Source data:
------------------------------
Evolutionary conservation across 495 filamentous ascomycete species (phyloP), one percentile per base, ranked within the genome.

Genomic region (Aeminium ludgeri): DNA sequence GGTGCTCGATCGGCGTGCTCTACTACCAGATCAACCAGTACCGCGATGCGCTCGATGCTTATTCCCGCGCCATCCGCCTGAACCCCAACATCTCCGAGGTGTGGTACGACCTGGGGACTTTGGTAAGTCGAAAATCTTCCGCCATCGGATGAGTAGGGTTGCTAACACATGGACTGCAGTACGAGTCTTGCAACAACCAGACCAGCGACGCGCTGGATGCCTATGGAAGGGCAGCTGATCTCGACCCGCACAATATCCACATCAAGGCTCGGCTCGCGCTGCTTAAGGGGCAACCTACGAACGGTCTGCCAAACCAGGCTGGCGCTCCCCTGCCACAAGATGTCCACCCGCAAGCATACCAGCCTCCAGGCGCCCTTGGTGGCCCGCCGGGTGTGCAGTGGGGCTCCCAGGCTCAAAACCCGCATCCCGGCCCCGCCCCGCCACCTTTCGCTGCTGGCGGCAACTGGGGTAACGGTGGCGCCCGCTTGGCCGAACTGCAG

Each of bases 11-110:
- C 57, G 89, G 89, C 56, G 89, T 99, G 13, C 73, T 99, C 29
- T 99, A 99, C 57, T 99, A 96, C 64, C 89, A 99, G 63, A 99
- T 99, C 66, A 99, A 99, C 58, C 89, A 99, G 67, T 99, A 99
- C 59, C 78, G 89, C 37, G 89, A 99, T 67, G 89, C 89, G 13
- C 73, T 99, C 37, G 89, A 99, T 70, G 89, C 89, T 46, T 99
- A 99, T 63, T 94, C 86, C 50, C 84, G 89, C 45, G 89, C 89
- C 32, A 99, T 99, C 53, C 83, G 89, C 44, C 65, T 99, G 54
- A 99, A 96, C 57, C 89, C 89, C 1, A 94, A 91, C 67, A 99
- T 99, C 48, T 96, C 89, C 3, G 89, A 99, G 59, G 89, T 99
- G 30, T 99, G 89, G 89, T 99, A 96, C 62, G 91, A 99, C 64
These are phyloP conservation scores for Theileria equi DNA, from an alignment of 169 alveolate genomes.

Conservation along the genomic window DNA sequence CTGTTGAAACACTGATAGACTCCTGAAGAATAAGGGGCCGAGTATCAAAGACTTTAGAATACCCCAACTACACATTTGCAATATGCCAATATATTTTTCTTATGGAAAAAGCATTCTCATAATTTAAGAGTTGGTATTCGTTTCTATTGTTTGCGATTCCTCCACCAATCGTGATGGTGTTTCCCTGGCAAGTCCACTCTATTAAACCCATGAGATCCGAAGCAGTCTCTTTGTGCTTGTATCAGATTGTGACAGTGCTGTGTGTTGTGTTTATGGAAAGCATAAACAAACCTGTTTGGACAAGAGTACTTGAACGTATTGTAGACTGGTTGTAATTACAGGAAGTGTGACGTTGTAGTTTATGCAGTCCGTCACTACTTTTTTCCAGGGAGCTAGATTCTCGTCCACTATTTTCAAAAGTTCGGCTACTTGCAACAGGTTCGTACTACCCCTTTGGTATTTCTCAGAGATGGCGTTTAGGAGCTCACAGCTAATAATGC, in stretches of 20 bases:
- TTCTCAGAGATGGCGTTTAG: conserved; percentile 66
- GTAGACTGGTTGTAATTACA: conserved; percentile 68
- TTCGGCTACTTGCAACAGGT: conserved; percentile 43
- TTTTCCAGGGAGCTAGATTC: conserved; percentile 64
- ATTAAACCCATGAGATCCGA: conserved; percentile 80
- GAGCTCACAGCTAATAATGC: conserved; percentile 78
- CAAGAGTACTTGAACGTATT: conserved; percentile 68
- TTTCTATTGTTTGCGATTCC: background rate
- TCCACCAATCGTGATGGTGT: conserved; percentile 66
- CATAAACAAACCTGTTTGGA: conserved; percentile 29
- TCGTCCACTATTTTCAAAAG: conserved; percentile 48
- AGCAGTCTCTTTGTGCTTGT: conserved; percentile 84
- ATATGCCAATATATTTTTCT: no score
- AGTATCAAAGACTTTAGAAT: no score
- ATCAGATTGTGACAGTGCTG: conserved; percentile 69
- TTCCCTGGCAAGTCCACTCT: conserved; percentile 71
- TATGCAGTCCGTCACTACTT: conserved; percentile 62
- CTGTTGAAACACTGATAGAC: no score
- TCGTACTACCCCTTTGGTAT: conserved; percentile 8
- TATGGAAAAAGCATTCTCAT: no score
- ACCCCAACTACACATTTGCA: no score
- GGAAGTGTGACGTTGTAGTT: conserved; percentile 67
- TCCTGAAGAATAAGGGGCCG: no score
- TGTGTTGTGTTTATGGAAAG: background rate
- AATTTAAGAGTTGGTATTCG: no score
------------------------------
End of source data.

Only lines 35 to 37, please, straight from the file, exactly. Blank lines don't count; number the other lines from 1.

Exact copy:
- TATGGAAAAAGCATTCTCAT: no score
- ACCCCAACTACACATTTGCA: no score
- GGAAGTGTGACGTTGTAGTT: conserved; percentile 67